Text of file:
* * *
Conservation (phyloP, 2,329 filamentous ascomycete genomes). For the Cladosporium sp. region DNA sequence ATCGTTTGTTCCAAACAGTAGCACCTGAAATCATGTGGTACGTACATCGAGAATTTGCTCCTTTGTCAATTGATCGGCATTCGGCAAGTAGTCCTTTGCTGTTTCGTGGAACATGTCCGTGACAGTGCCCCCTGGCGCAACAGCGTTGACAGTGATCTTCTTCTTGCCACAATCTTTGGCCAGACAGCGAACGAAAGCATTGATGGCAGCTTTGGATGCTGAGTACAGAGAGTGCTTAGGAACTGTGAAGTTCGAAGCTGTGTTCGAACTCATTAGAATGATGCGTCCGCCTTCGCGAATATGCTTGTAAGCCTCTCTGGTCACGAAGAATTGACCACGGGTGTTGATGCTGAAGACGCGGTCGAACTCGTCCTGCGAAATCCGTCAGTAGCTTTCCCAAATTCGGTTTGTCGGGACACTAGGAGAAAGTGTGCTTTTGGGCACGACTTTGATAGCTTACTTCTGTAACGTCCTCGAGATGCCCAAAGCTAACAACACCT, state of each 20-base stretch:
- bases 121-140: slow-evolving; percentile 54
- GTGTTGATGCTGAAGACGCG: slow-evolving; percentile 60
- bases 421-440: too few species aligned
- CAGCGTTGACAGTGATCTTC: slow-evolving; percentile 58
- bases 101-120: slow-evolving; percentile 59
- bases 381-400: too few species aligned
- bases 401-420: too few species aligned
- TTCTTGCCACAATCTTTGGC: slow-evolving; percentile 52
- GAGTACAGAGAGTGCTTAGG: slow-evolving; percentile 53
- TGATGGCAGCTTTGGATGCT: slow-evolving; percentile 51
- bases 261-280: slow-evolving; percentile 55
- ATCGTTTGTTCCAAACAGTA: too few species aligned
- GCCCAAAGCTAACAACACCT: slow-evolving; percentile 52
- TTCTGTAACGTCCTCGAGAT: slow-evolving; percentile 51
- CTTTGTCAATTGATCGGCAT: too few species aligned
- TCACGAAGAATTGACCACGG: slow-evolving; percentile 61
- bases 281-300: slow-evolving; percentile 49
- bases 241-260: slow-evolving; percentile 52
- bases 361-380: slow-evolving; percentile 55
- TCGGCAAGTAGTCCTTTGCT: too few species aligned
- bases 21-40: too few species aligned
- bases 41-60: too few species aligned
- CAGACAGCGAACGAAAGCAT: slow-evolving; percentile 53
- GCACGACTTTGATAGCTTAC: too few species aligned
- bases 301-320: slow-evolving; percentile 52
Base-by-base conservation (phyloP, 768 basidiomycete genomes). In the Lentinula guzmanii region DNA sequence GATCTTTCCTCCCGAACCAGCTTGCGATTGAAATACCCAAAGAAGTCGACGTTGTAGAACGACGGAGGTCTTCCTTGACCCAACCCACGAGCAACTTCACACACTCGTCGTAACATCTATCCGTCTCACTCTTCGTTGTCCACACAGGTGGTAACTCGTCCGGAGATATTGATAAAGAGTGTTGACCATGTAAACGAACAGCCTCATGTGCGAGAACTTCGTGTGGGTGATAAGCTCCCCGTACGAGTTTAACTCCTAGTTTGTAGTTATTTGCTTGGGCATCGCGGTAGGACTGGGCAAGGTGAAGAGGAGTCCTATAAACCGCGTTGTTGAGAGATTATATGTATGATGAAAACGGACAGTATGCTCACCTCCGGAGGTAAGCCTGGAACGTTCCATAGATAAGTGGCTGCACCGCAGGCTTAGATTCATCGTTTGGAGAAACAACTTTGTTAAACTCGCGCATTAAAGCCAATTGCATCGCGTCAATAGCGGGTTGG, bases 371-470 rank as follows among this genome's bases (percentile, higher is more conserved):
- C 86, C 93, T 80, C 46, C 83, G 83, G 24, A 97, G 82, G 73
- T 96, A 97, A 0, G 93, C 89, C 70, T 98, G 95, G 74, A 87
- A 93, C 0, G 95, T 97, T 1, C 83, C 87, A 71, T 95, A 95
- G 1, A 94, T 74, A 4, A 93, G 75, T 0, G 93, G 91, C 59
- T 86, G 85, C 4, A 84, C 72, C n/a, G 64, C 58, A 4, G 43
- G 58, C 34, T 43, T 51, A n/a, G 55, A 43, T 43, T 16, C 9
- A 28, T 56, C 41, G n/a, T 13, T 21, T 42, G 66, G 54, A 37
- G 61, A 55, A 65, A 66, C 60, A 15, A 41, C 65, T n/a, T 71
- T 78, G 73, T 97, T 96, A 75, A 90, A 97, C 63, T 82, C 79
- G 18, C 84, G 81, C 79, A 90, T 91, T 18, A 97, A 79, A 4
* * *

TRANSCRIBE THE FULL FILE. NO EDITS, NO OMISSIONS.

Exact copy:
Conservation (phyloP, 2,329 filamentous ascomycete genomes). For the Cladosporium sp. region DNA sequence ATCGTTTGTTCCAAACAGTAGCACCTGAAATCATGTGGTACGTACATCGAGAATTTGCTCCTTTGTCAATTGATCGGCATTCGGCAAGTAGTCCTTTGCTGTTTCGTGGAACATGTCCGTGACAGTGCCCCCTGGCGCAACAGCGTTGACAGTGATCTTCTTCTTGCCACAATCTTTGGCCAGACAGCGAACGAAAGCATTGATGGCAGCTTTGGATGCTGAGTACAGAGAGTGCTTAGGAACTGTGAAGTTCGAAGCTGTGTTCGAACTCATTAGAATGATGCGTCCGCCTTCGCGAATATGCTTGTAAGCCTCTCTGGTCACGAAGAATTGACCACGGGTGTTGATGCTGAAGACGCGGTCGAACTCGTCCTGCGAAATCCGTCAGTAGCTTTCCCAAATTCGGTTTGTCGGGACACTAGGAGAAAGTGTGCTTTTGGGCACGACTTTGATAGCTTACTTCTGTAACGTCCTCGAGATGCCCAAAGCTAACAACACCT, state of each 20-base stretch:
- bases 121-140: slow-evolving; percentile 54
- GTGTTGATGCTGAAGACGCG: slow-evolving; percentile 60
- bases 421-440: too few species aligned
- CAGCGTTGACAGTGATCTTC: slow-evolving; percentile 58
- bases 101-120: slow-evolving; percentile 59
- bases 381-400: too few species aligned
- bases 401-420: too few species aligned
- TTCTTGCCACAATCTTTGGC: slow-evolving; percentile 52
- GAGTACAGAGAGTGCTTAGG: slow-evolving; percentile 53
- TGATGGCAGCTTTGGATGCT: slow-evolving; percentile 51
- bases 261-280: slow-evolving; percentile 55
- ATCGTTTGTTCCAAACAGTA: too few species aligned
- GCCCAAAGCTAACAACACCT: slow-evolving; percentile 52
- TTCTGTAACGTCCTCGAGAT: slow-evolving; percentile 51
- CTTTGTCAATTGATCGGCAT: too few species aligned
- TCACGAAGAATTGACCACGG: slow-evolving; percentile 61
- bases 281-300: slow-evolving; percentile 49
- bases 241-260: slow-evolving; percentile 52
- bases 361-380: slow-evolving; percentile 55
- TCGGCAAGTAGTCCTTTGCT: too few species aligned
- bases 21-40: too few species aligned
- bases 41-60: too few species aligned
- CAGACAGCGAACGAAAGCAT: slow-evolving; percentile 53
- GCACGACTTTGATAGCTTAC: too few species aligned
- bases 301-320: slow-evolving; percentile 52
Base-by-base conservation (phyloP, 768 basidiomycete genomes). In the Lentinula guzmanii region DNA sequence GATCTTTCCTCCCGAACCAGCTTGCGATTGAAATACCCAAAGAAGTCGACGTTGTAGAACGACGGAGGTCTTCCTTGACCCAACCCACGAGCAACTTCACACACTCGTCGTAACATCTATCCGTCTCACTCTTCGTTGTCCACACAGGTGGTAACTCGTCCGGAGATATTGATAAAGAGTGTTGACCATGTAAACGAACAGCCTCATGTGCGAGAACTTCGTGTGGGTGATAAGCTCCCCGTACGAGTTTAACTCCTAGTTTGTAGTTATTTGCTTGGGCATCGCGGTAGGACTGGGCAAGGTGAAGAGGAGTCCTATAAACCGCGTTGTTGAGAGATTATATGTATGATGAAAACGGACAGTATGCTCACCTCCGGAGGTAAGCCTGGAACGTTCCATAGATAAGTGGCTGCACCGCAGGCTTAGATTCATCGTTTGGAGAAACAACTTTGTTAAACTCGCGCATTAAAGCCAATTGCATCGCGTCAATAGCGGGTTGG, bases 371-470 rank as follows among this genome's bases (percentile, higher is more conserved):
- C 86, C 93, T 80, C 46, C 83, G 83, G 24, A 97, G 82, G 73
- T 96, A 97, A 0, G 93, C 89, C 70, T 98, G 95, G 74, A 87
- A 93, C 0, G 95, T 97, T 1, C 83, C 87, A 71, T 95, A 95
- G 1, A 94, T 74, A 4, A 93, G 75, T 0, G 93, G 91, C 59
- T 86, G 85, C 4, A 84, C 72, C n/a, G 64, C 58, A 4, G 43
- G 58, C 34, T 43, T 51, A n/a, G 55, A 43, T 43, T 16, C 9
- A 28, T 56, C 41, G n/a, T 13, T 21, T 42, G 66, G 54, A 37
- G 61, A 55, A 65, A 66, C 60, A 15, A 41, C 65, T n/a, T 71
- T 78, G 73, T 97, T 96, A 75, A 90, A 97, C 63, T 82, C 79
- G 18, C 84, G 81, C 79, A 90, T 91, T 18, A 97, A 79, A 4